SOCS & MLMM: Anger Management

Image source: throwninjastar.com

Written in response to the Stream of Consciousness Saturday prompt trail/trial and Mindlovemisery’s Menagerie Double Take challenge using the homophone paced/paste and rap/wrap. (With apologies for taking liberties with the tenses!)


“Oh, deary me!” Colin shook his head. “You ain’t hitting the sweet spot today, darling. Time of the month, is it?”

Lacey shot him a sour look, which he cheerfully ignored.

“What if I put some glue on the tips? Maybe then they would stick to the target and not bounce off into the undergrowth.”

“Very funny,” said Lacey, through gritted teeth. “Just show me the technique again.”

“No point. The state you’re in, you couldn’t hit a barn door at twenty paces. With or without a dollop of sticky paste.”

“I just need more time to practise.” Lacey did her best to keep her voice calm and the bubbling rage from pouring out of her like malevolent lava.

“You need more than practice. How many times do I have to tell you to focus?”

“Too many,” spat Lacey.

“Not enough.” Colin rapped her on the forehead with his swagger stick. “Now, follow me.” He headed up the trail towards the isolation hut.

She groaned. This meant another twenty-four hours trying to guess the answers to the dumbass riddles he set. And licking the dew off the walls because Colin didn’t allow food and water during that trial.

“I’ve passed the enigma test,” Lacey reminded him.

“Which’ll make it easier for you second time around.”

“Sod off, Colin,” she roared. “I refuse to be sent back to first grade.”

“Rules are rules, Lacey. Each failure takes you back to the beginning. And if you can’t channel your physical energy, you need to work on opening the mental ones again.”

Lacey growled. She was beyond anger now. A red haze descended as she stooped to pick up a handful of the throwing stars. The first one caught him on the backside, the second embedded itself in his breastplate as he turned around, and the third hit his helmet with a satisfying clang.

She cringed as he ran at her, but rather than a punch, he wrapped her in his arms and spun her around.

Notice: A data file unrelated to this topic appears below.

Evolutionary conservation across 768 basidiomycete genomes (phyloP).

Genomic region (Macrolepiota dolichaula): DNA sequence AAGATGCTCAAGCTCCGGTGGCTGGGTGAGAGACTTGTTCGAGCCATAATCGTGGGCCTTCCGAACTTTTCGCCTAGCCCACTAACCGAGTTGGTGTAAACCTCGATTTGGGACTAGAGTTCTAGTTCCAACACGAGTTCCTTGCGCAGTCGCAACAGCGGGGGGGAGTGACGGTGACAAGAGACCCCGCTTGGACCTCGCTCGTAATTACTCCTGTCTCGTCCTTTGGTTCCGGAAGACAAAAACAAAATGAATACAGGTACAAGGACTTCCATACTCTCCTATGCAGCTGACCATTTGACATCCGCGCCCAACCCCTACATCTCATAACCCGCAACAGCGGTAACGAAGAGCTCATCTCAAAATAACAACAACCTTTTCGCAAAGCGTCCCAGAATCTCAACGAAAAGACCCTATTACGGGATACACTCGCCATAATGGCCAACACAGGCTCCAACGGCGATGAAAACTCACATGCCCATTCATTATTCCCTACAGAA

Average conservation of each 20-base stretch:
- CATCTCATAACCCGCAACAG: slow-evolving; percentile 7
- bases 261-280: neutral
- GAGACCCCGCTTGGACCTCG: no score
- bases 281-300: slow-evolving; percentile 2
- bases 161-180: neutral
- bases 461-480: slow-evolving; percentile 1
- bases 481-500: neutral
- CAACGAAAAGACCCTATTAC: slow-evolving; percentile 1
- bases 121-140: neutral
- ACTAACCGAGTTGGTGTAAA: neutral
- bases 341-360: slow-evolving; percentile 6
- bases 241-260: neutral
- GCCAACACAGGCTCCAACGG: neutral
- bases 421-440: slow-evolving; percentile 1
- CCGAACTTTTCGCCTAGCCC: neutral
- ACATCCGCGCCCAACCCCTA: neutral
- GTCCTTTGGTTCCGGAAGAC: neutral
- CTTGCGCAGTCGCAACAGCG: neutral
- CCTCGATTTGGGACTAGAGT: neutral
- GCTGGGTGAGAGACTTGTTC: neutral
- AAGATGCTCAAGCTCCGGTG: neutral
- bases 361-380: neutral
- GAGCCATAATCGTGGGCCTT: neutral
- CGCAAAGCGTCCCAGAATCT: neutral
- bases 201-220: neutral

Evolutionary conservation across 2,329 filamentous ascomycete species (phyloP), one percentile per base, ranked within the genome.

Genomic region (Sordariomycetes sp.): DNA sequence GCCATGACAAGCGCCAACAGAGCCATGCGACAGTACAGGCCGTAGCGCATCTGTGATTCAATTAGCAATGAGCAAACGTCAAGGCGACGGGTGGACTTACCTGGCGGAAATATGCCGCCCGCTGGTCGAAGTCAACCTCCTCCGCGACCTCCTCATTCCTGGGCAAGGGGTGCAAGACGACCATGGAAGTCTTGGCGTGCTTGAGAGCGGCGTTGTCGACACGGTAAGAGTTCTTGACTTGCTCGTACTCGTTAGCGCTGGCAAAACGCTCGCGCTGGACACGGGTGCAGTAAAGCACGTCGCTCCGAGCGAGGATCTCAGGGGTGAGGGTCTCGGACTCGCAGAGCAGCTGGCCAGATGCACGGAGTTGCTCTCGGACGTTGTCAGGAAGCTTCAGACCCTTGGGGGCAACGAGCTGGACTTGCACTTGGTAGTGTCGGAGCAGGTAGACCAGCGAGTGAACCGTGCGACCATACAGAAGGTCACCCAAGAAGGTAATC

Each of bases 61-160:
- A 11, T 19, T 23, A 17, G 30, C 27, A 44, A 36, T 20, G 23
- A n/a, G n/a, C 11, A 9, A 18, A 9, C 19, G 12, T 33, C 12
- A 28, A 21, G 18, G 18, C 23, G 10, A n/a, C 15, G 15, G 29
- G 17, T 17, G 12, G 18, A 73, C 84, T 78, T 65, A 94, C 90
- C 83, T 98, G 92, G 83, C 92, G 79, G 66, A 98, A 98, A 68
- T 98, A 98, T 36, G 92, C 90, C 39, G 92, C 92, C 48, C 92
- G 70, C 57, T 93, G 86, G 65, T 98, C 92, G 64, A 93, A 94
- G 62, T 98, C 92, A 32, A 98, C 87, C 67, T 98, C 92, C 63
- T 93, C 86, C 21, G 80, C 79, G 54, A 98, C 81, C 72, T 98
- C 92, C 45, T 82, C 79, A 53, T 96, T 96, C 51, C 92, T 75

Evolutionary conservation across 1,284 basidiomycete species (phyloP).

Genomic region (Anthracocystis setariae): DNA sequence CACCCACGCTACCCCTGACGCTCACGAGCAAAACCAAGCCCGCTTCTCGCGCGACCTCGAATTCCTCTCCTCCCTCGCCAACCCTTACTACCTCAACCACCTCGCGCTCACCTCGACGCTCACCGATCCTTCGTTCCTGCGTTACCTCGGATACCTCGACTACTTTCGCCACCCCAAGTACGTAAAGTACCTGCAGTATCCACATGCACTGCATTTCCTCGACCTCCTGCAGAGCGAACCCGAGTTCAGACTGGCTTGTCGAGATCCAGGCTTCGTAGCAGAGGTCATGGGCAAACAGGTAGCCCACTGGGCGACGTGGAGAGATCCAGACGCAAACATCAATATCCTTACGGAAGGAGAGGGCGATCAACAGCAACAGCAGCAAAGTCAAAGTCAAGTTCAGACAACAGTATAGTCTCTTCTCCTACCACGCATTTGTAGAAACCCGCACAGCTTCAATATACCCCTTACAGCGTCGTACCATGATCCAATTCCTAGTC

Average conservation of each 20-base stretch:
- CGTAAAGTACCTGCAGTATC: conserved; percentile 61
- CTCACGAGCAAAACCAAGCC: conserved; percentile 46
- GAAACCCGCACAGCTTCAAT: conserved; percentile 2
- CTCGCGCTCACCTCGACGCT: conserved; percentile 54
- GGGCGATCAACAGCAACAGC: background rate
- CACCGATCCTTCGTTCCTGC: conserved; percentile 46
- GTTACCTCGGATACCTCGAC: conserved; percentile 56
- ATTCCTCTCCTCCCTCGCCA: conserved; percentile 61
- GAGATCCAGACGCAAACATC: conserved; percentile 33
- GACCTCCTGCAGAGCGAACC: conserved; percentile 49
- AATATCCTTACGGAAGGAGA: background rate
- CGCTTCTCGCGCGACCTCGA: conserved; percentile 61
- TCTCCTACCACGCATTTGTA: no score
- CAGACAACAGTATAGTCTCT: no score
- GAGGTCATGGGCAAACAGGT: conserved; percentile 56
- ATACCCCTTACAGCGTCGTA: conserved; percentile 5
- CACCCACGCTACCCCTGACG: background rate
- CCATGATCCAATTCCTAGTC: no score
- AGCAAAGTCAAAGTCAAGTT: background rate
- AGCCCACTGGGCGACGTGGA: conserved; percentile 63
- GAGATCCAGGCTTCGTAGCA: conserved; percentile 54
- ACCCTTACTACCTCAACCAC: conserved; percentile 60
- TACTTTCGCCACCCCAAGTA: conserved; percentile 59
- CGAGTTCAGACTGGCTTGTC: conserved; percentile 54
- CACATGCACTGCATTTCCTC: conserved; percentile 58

“Well done, my lovely. I knew you’d get there in the end.” He put her down on shaking legs. “Come on, let’s go to the armoury and try you with the crossbow.”

Free as a Bird

Image Credit: Pobble365

Short fiction inspired by MLMM Photo Challenge #382


“I’m an earth sign,” I said, halfway through our second session, and the first time I’d volunteered information. So far, I’d sat in Trappist mode, occasionally grunting responses to her probing questions until Nerys narrowed her eyes and cracked my carapace.

“If you won’t talk to me, Jane, how can I help you?”

I shrugged. Even I was getting annoyed with my pig impersonations.

“There is nothing you can say that will shock me. I will listen to everything, no matter how worthless or trivial you think it is. We don’t need to talk about what’s troubling you. For instance, what’s your star sign?”

Pretty innocuous, I thought. We could spend the rest of the time cosily discussing my horoscope.

“Taurus,” I mumbled. Then added the fact I was also an earth sign.

“Interesting.” She made a note on her pad. “What does being an Earth-Taurean mean to you?”

I swear I saw the word bullish forming in her mind, which put me on the defensive. So I opened my mouth, intending to give her some drivel about having a practical nature, but out came a torrent of words.

“I need to be grounded, but I’m drifting through the river of life with no apparent purpose. Stuck between stepping-stones with no land in sight, and I’m not comfortable in water, I need the support and security of solid land. I realise I should try to move, but I am too scared because I can’t pull myself together. After Tim left, I sorted out the house and found somewhere to live with no problem. But trying not to worry about money and fear of what the future will bring is crippling me.”

I ran out of steam, and a big fat silence descended and tried to mop up the spillage. Nerys let it clear some of the debris away before she spoke.

“How do you see your life at the moment?”

“In what way?” I am so suspicious these days; the simple offer of a cup of tea makes me question people’s motives.

“Is life a burden?”

I gave no answer.

“Do you feel trapped?”

The verbal volcano bubbled up again. I seem to have no control over my life or my mouth these days.

“There’s a book, which I’ve never read, by Maya Angelou. I don’t know what the story is about, but I have a theory of why the caged bird sings. The poor sod is bored, trapped behind bars, with life slipping away. It doesn’t matter if the cage door is open because the bird is too frightened to leave.

“All she does is sing of places she will never visit and of things she will never do. Her body is captive, and only her spirit free to roam.

“But I’ve trapped my mind and forgotten how to sing. If I can get my voice back, then I’ll have the strength to break out of this prison I’ve locked myself in.”

Nerys was staring at me in, I like to think, wonder, rather than fear. “That was very eloquent, but I’m afraid we must end today’s session. I’m sorry to stop now, but I have another client due. However, this is an excellent start. We’ve made such progress today.”

“We have?” I said, sounding for all the world like someone fishing for compliments.

“Yes.” Nerys nodded. “And next time, we can talk some more. You will be here, won’t you?”

“You bet your life I will, Nerys.” I smiled at her for the first time. Maybe I wasn’t ready to sing, but I could try humming.